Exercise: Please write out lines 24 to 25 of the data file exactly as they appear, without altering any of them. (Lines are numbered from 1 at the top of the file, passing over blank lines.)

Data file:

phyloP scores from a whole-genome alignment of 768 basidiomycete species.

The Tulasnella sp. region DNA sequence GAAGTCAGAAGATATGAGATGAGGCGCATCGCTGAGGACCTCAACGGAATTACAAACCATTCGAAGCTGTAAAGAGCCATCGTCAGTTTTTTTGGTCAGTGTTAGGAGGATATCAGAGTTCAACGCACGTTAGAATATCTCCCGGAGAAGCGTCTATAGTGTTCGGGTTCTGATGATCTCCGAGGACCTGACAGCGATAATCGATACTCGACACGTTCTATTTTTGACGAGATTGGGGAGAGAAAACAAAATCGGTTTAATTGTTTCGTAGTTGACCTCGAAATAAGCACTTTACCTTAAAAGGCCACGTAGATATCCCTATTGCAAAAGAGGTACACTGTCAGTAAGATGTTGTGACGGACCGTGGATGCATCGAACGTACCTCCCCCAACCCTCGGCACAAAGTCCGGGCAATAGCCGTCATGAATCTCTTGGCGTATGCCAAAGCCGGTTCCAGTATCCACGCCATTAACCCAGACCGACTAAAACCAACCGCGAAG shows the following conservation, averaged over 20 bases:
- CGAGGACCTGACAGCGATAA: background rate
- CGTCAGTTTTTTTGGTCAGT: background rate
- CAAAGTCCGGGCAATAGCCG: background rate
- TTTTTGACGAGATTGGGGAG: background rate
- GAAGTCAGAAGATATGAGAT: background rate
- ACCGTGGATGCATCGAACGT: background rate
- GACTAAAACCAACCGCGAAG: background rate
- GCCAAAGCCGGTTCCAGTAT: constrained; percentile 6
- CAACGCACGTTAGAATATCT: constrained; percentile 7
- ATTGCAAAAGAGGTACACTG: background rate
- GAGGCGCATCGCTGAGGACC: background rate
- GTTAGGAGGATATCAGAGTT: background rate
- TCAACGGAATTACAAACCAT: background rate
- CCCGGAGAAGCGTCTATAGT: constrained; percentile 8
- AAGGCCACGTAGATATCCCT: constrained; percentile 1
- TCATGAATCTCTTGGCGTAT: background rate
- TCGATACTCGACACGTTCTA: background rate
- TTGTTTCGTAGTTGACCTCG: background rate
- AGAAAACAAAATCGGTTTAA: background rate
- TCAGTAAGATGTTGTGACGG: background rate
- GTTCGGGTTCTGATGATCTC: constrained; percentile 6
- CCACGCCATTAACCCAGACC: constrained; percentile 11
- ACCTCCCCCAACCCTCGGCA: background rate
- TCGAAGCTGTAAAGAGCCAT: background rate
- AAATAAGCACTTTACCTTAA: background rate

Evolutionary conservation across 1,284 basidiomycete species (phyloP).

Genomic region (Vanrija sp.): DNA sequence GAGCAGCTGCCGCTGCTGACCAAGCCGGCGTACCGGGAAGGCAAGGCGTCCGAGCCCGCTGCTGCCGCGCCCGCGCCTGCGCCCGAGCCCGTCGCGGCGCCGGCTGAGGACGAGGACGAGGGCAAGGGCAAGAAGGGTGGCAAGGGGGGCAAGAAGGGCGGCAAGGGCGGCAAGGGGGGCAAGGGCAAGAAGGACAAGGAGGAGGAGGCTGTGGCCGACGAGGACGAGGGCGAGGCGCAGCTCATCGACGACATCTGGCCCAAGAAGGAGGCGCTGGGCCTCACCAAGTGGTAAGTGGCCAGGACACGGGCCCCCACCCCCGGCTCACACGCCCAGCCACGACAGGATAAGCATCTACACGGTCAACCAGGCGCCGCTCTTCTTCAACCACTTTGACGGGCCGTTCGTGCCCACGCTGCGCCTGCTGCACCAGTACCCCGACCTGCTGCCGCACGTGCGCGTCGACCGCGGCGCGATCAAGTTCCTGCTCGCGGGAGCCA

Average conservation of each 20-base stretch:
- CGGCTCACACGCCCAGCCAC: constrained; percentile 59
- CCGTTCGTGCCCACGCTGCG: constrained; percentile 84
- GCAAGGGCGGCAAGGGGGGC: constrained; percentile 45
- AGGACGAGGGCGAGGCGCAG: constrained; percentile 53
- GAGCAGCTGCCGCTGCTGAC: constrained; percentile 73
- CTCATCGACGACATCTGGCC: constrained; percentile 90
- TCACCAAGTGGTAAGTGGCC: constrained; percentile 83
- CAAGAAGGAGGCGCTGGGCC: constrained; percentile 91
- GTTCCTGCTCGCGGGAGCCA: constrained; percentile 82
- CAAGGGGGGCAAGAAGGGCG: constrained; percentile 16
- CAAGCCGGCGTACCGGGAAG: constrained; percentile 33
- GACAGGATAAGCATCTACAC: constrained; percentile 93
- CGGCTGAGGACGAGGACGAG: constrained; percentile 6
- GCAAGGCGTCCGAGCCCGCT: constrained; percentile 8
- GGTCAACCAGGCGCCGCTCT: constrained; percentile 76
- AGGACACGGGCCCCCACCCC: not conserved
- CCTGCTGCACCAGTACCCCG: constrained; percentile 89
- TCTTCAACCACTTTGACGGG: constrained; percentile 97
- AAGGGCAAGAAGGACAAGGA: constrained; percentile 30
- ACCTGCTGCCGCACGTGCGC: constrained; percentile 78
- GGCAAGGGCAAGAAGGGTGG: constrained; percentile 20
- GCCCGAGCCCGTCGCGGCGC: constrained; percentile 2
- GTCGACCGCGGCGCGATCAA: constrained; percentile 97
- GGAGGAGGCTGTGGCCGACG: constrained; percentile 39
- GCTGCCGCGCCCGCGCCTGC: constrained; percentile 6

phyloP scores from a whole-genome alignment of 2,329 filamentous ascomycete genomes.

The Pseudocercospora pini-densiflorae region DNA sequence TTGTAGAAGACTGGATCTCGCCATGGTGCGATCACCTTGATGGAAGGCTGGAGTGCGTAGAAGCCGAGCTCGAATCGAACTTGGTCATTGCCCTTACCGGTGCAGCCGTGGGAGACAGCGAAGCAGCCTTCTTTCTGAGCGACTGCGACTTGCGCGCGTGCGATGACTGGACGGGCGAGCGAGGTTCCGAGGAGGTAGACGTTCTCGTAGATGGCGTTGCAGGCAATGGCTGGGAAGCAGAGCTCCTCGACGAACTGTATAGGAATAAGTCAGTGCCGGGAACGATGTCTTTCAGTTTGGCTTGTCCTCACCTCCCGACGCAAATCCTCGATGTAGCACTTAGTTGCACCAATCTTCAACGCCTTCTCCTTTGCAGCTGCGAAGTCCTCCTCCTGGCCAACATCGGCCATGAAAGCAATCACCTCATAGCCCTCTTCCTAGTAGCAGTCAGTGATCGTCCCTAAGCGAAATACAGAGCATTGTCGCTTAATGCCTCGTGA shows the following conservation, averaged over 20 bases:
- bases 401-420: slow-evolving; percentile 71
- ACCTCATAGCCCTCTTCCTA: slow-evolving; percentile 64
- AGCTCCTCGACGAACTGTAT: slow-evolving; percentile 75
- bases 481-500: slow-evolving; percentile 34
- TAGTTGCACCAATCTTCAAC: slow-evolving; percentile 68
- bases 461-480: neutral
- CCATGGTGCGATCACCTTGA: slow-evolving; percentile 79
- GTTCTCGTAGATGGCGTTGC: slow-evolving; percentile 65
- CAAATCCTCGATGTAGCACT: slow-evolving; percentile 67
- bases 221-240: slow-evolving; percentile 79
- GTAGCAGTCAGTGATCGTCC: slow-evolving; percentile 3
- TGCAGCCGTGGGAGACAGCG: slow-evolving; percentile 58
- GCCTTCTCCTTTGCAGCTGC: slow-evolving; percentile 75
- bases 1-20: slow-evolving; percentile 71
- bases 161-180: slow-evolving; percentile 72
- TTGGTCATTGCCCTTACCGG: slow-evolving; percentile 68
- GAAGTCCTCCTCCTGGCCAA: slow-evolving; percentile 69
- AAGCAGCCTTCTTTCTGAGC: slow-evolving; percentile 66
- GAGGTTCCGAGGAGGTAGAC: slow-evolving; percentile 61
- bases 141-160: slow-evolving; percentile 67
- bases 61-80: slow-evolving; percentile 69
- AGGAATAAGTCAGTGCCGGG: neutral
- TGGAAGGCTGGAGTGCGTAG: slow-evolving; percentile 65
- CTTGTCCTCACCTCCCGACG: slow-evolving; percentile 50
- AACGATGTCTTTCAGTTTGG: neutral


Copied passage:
- CCACGCCATTAACCCAGACC: constrained; percentile 11
- ACCTCCCCCAACCCTCGGCA: background rate